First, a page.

Masking through averages - intraprovincial heterogeneity in HIV prevalence within the Western Cape

Shaikh, N. ; Abdullah, F. ; Lombard, C. J. ; Smit, L. ; Bradshaw, D. ; Makubalo, L. (2006)

CITATION: Shaikh, N., et al. 2006. Masking through averages - intraprovincial heterogeneity in HIV prevalence within the Western Cape. South African Medical Journal, 96(6):538-543.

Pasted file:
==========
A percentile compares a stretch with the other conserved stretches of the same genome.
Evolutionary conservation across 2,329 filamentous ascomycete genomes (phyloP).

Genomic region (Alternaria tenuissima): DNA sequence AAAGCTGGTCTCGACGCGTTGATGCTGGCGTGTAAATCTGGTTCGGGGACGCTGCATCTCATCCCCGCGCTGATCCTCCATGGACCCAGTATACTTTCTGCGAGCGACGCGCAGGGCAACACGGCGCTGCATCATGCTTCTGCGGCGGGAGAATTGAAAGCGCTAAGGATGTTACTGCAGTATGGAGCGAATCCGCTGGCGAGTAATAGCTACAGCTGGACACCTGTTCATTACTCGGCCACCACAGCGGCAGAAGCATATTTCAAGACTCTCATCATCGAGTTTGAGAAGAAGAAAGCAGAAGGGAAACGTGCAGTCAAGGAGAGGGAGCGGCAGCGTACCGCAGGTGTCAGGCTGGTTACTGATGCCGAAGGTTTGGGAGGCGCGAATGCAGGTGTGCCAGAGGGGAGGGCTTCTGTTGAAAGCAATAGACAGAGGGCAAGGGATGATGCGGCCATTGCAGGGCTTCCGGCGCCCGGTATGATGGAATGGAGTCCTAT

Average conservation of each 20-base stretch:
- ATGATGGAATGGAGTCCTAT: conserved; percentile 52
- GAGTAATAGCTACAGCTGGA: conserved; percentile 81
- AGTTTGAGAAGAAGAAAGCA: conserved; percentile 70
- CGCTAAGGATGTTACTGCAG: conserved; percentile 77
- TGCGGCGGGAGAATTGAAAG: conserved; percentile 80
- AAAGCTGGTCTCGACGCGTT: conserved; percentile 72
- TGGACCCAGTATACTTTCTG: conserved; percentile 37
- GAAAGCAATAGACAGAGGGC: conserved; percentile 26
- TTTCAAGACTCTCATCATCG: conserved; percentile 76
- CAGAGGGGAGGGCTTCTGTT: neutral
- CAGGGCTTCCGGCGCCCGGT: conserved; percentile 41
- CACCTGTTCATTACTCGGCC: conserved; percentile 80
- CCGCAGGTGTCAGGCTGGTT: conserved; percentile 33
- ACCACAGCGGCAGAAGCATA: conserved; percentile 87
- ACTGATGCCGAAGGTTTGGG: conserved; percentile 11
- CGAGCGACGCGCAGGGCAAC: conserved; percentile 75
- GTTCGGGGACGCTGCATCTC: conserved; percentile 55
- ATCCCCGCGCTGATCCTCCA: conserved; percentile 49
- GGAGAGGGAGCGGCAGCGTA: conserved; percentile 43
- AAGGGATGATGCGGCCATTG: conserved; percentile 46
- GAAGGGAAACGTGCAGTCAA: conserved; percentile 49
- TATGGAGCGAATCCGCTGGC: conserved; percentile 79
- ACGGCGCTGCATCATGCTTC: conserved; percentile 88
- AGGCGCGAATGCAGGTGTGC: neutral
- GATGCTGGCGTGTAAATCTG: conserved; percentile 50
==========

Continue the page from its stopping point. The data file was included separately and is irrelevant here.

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Objective. To measure HIV prevalence at health-district level in the Western Cape (WC) and to compare these findings with those of the National HIV Antenatal Surveys (NHASs). This investigation aimed to estimate the degree of heterogeneity of HIV prevalence within the province in order to inform the design of appropriate and targeted HIV interventions. Method. Annual cross-sectional, unlinked district HIV antenatal surveys were implemented in all 25 health districts of the WC for the years 2001 - 2004, concurrently with the NHAS. A stratified proportional sample was drawn for each district, involving all 344 antenatal clinics in the province, and the anonymous screening method as described by the World Health Organization (WHO) was applied. Results. The NHAS revealed a significant increase in HIV prevalence in the WC from 8.6% (95% confidence interval (CI): 5.6 - 11.6) in 2001 to 15.4% (95% CI: 12.5 - 18.2) in 2004. The district-level HIV surveys showed wide variation in HIV prevalence across the health districts, which increased progressively during this period (a range of 0.6 - 22% for the year 2001 increased to 1 - 33% in 2004). Spatial analysis of HIV prevalence by health district for this period also revealed progressive spatial growth of the sub-epidemics, with the highest prevalence observed in districts located in the Cape metropole region. Conclusions. These concurrent surveys highlight the fact that examining a provincial estimate of HIV prevalence alone has the potential to mask epicentres within the province. This underscores the importance of expanding the surveillance systems to detect heterogeneity sub-provincially, in order to link with local-level planning and resource allocation.

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